Go Home!!! Work Fewer Hours and Get Better Results

Business leaders pride themselves on working hard, putting in the long hours required to achieve success. Paradoxically, the extra hours many of us put in may actually hinder our effectiveness and the performance of our companies. In short, working fewer hours can make us better leaders and improve our company’s results.

Why?

1.  Better and Clearer Thinking: First, limiting our hours and taking at least one weekend day off gives us the opportunity to think. Similar to sleep, it gives our brains the time to process and decipher all the inputs and create new ideas, connections, and neural pathways. Second, by stepping back from our work we get ourselves out of the trenches and see the broader view. Instead of flying and darting over hills and valleys at 1,000 feet of altitude, this stepping back allows us to cruise at 35,000 feet, surveying the landscape and seeing the big picture. This can ensure that we move the business forward in the right direction. Third, working fewer hours reduces our level of stress. High levels of stress deplete our mental capacity and diminish our judgment.
 
2.  Extra Hours Encourage a Pattern of Inefficiency: Few of us work a non-stop, solid eight hour day. Instead, we divert ourselves with the Internet, unimportant tasks, non-work activity, gossip and innumerable other distractions that suck up time and thus require us to stay at the office for the face-saving 10, 11, or 12 hours a day. By setting a time limit on our work day (say 8 or, at most, 9 hours), we can force ourselves to get done in that time frame what needs to be done. We can thus make every day as efficient and productive as that day before vacation when we cram and successfully get it all completed. By respecting this time limit even when we have not finished everything, we will ensure that the next day we will work more effectively right from the start. Rather than getting bogged down and off track, we will get right to work on the most important issue without hesitation, without procrastination, without distraction.

3.  Requires a Focus on the Important: By limiting the number of hours worked, we also require ourselves and our company to focus only on the essential. We do not have the time in the day to focus on non-essential or “nice to have” goals or activities. In most cases, we are trying to do too much ourselves and dumping too much on our poor team members – additional reports, initiatives, and programs. With all these priorities, we, inevitably, lose our focus on the most important 3 -5 goals for the business. Perhaps, some of us are thinking:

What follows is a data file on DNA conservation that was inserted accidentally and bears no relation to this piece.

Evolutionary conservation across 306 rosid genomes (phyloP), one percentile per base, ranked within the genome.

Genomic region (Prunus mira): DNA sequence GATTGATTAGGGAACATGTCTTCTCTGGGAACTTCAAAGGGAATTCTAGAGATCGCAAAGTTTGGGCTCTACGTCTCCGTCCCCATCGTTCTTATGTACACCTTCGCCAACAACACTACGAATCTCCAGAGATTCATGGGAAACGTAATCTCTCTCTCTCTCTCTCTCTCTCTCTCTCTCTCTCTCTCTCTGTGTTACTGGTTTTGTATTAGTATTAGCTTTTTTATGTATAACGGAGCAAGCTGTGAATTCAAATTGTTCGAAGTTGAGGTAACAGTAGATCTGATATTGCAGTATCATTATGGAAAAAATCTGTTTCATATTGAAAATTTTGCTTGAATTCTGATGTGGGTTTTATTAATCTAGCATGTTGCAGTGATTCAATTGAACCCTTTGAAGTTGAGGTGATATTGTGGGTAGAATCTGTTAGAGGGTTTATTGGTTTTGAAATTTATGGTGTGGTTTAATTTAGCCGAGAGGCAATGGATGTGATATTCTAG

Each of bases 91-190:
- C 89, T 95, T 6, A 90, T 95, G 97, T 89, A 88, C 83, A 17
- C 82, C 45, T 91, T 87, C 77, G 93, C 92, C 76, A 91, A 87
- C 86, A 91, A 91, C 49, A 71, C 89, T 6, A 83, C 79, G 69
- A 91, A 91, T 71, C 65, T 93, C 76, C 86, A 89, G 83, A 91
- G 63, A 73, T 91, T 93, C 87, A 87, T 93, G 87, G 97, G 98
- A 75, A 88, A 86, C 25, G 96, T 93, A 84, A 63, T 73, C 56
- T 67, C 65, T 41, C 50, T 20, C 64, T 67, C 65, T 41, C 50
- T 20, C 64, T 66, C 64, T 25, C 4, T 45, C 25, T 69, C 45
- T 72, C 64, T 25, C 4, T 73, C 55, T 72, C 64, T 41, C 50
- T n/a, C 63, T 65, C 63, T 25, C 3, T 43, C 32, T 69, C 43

If I remember to focus on the important and then put in the extra hours then I can make progress towards my goals even quicker. Win win.
No!  The limiting factor in business is not time, it is attention. Our attention spans are limited and we can only grasp so much (3 – 5 priorities). Further, study after study has shown that after a solid 8 or 9 hours of work, our effectiveness, our ability to focus, and our attention to detail drops off precipitously. In effect, after this time, most of us are wasting our time by continuing to work. Instead of staying in the office, burning the midnight oil and heroically grinding it out, we just need to “Go Home!”

 

Conclusion

By working fewer hours, we will think more clearly and broadly, work more efficiently and effectively, and force ourselves to focus our attention on the most important. And oh yeah!! It just might help us get some work-life balance back into our week.

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About David Shedd

David has been a President - CEO - COO of an up to $350M group of manufacturing, distribution, specialty retail and services companies, having led 22 different businesses from turnarounds to start-ups to fast growth companies.
This entry was posted in Leadership, Personal Success and tagged , , , , , . Bookmark the permalink.

One Response to Go Home!!! Work Fewer Hours and Get Better Results

  1. Mick Hawes says:

    David,

    I really like this one. If only someone could convince corporate America that 4 weeks vacation per year is productive too.

    Mick.

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